Why do Younger Males Seem to Avoid Them?
Sports injury research is interesting especially in understanding the mental habits of athletes. This is especially true as it pertains to safety, such as head and groin protection. An American football player, baseball catcher, or lacrosse athlete would never play without a helmet. The risk of injury is too great.
Yet, many no longer wear athletic cups, and see them as nonessential.
Even as a young child playing baseball “a cup” was not only required, it was important, and I clearly understood this. Yet, a number of studies in the last 2 decades have shown a huge change in how younger athletes see groin protection, especially with athletic cup usage.
How Do Younger Men and Boys See Groin Protection?
In the 1960’s, 70’s and much of the 80's nearly 100% of youth playing American football or baseball wore a jock and cup. They were required to, and coaches would sometimes even check.
Between 2010 and 2015, data shows that less than 25% of boys (and schools and coaches) require boys to wear a cup. In the NFL, not a single player has confirmed that he wears any type of athletic cup now. This reversal is an obvious safety issue.
The Modern (and Incorrect) View of Groin Protection.
In our modern age, the “jockstrap and cup” are sometimes seen as an outdated relic of the past. Yet, its simple design is efficient, proven, and has protected male athletes since the early 1900’s.
Modern cups are also far more comfortable, ergonomically designed for the male body, and less expensive. Yet, far fewer males wear them.
So what happened?
Where did the Jockstrap and Cup go?
The change in groin protection behavior is quite odd since protecting the genitals is generally a very high priority to males. Data shows that this started around the time that compression shorts, sports briefs, and other alternatives to the jockstrap hit the market in the late 1980’s. Many of these products simply didn’t include a cup or even have a pocket for one.
It also corresponded with schools, coaches and even physicians not pushing for the use of a cup in many sports. Anecdotal evidence suggests that part of this was the discomfort of adults to talk to younger males about the “groin area”. In the era of lawsuits, sensitivity to discussing “that area” of the body, and lack of rules about protection, groin protection just seemed to not be as much of a priority. That is very unfortunate.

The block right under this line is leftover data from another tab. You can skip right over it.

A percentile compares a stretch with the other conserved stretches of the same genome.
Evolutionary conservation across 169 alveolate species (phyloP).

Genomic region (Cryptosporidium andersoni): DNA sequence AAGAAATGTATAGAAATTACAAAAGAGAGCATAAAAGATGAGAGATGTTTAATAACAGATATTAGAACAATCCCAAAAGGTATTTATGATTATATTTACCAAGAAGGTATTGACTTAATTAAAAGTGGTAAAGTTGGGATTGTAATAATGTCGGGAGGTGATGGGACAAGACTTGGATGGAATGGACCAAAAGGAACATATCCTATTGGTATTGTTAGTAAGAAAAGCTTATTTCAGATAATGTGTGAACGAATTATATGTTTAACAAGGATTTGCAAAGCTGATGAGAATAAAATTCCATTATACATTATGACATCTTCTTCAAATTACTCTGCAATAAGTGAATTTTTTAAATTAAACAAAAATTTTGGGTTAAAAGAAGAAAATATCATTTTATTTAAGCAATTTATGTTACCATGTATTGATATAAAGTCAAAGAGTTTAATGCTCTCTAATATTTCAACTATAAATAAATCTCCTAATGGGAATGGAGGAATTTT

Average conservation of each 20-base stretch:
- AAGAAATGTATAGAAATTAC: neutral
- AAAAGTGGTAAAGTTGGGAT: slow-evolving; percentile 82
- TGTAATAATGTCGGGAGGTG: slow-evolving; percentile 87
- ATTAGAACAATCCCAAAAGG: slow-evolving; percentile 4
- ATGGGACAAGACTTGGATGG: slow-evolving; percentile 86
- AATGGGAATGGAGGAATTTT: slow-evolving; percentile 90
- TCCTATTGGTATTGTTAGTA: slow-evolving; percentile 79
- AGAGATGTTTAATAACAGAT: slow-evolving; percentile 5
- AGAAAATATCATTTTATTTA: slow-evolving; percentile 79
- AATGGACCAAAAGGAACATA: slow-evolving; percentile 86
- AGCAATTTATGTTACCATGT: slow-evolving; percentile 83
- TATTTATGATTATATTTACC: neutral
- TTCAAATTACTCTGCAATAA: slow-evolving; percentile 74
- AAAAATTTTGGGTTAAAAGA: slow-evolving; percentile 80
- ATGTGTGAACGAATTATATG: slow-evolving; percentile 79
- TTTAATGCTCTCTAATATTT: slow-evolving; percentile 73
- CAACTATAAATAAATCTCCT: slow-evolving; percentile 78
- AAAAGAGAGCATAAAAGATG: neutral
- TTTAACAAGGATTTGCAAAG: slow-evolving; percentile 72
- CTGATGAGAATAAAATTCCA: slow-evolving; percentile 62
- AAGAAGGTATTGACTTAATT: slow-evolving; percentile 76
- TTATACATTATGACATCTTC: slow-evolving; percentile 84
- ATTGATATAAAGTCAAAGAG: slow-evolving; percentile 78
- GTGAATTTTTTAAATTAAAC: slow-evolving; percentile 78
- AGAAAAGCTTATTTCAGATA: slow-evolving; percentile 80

Lessons from the past on groin protection
Obviously if you have a high speed object in sports like a ball, puck, fist, foot, or elbow, it can (and does) hit your groin at times. Your testicles, unprotected, will remind you at once that they need to be protected.
The idea that this is not a serious topic ignores the possible serious injuries that can occur. A hit to the balls is normally debilitating, painful, and worse, can cause a serious injury. Even if not a serious injury, it can cause an athlete to perform very poorly after the hit. This is one reason why groin hits are so common in many sports.
Groin protection should be a “no-brainer”
Even if your school, coach, parent or friends think wearing a cup is “uncool” or “unnecessary”... THEY are not the ones that feel the horrible pain when you get hit. In riskier sports like martial arts, horseback riding, lacrosse, baseball… not wearing a cup is simply a risk not worth taking.
Men and boys can suffer serious, sometimes life changing, injuries and protecting your genitals with a high quality athletic cup is, well… a “no-brainer.”
Photo by Geoff Scott